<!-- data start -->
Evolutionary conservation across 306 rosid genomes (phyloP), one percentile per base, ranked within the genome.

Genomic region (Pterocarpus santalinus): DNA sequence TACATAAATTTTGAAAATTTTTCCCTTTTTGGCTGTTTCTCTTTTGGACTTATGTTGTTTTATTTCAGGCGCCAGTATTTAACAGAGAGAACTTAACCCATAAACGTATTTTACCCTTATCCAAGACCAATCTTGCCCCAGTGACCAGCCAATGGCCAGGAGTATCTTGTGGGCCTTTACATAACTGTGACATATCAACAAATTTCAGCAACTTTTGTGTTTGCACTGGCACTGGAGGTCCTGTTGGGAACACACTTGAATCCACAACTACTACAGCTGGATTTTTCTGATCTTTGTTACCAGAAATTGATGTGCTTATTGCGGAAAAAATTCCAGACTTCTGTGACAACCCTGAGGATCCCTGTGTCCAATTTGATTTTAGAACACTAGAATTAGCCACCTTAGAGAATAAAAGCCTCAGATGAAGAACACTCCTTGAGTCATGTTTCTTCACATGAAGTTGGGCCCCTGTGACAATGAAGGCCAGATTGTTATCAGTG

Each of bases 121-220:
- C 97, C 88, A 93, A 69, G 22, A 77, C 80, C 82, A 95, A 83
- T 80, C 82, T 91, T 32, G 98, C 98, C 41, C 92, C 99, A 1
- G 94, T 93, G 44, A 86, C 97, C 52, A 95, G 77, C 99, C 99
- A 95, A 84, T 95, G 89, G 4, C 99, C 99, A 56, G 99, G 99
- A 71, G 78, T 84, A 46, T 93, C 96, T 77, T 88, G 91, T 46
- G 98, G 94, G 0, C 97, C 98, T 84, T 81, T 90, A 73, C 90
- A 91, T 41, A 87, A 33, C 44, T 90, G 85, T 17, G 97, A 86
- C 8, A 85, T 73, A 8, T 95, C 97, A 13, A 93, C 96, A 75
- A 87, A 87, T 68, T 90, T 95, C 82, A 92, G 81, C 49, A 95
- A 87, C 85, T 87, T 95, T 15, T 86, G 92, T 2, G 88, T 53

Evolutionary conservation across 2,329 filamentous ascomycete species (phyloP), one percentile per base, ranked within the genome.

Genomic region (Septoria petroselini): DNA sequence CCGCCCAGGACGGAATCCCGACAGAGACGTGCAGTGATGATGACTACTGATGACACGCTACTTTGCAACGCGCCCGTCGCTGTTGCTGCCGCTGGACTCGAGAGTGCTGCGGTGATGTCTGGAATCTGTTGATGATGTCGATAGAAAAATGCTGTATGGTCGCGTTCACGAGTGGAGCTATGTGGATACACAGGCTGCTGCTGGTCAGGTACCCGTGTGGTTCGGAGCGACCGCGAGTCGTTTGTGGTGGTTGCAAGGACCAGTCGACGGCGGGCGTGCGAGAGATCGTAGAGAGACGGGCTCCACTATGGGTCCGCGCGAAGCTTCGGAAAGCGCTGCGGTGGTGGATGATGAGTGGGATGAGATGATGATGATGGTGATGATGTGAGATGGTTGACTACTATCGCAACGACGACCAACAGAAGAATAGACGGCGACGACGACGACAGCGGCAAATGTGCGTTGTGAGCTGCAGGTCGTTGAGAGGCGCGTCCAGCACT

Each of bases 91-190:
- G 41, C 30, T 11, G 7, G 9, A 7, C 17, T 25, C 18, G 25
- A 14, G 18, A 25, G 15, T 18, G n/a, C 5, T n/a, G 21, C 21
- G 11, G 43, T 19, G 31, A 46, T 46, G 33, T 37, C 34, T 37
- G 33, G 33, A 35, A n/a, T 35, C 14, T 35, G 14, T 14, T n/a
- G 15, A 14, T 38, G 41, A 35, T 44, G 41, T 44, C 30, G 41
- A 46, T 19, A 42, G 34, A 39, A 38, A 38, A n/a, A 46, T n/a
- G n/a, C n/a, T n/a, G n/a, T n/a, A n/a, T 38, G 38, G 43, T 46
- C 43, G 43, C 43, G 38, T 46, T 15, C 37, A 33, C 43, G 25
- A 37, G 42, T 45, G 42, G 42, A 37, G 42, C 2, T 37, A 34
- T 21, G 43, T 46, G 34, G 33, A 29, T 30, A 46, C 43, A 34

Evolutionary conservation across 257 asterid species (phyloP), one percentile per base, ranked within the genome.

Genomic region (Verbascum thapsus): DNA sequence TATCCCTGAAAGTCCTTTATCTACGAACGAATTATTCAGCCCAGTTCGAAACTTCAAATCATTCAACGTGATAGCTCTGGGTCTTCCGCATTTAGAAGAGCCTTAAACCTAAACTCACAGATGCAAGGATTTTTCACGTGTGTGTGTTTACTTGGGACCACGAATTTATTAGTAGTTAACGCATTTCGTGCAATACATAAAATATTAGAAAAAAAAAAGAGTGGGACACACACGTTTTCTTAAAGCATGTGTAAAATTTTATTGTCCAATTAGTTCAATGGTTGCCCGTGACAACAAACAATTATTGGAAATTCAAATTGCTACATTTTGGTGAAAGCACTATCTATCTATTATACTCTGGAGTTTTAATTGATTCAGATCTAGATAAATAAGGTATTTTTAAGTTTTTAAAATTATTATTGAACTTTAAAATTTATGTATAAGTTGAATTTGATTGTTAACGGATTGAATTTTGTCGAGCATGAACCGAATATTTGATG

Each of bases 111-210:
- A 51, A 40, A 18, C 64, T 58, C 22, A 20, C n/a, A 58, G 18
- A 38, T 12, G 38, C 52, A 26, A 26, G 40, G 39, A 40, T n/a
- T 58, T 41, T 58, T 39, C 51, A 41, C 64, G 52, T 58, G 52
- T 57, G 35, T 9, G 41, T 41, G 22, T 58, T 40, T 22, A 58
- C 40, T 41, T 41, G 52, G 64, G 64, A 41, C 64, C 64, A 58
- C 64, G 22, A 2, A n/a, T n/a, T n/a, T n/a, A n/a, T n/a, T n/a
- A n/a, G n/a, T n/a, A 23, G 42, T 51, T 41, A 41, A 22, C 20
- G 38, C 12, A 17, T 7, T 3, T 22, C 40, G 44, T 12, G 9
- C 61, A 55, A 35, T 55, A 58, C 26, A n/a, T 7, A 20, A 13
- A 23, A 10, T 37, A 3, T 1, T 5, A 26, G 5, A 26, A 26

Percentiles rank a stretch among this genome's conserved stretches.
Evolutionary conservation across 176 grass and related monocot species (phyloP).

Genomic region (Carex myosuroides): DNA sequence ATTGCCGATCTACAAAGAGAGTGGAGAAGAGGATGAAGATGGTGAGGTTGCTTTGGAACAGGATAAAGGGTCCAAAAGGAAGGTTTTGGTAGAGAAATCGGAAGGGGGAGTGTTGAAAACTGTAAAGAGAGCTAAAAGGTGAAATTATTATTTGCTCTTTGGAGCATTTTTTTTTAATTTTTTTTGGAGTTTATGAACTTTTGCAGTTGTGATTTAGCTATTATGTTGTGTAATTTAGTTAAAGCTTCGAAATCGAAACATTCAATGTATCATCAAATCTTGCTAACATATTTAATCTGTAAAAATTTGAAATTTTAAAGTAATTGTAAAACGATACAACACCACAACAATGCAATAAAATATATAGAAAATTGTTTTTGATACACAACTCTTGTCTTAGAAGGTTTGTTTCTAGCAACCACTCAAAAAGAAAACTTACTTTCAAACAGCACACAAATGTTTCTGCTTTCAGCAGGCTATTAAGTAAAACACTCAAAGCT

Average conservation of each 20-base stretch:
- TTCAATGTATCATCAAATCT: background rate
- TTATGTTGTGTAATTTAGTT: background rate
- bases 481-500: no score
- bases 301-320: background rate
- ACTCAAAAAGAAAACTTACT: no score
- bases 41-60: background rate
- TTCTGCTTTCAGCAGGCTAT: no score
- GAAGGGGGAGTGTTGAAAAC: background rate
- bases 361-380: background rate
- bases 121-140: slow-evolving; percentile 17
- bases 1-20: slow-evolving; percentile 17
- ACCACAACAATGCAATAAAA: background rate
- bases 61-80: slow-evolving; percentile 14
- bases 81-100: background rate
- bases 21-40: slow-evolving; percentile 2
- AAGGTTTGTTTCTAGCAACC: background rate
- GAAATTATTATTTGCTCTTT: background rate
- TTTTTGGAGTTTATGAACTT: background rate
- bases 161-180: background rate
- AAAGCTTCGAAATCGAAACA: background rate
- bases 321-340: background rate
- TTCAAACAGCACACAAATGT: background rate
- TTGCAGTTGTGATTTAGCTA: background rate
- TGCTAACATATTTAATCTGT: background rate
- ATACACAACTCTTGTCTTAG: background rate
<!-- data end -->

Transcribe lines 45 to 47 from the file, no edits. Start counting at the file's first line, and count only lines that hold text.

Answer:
- TTATGTTGTGTAATTTAGTT: background rate
- bases 481-500: no score
- bases 301-320: background rate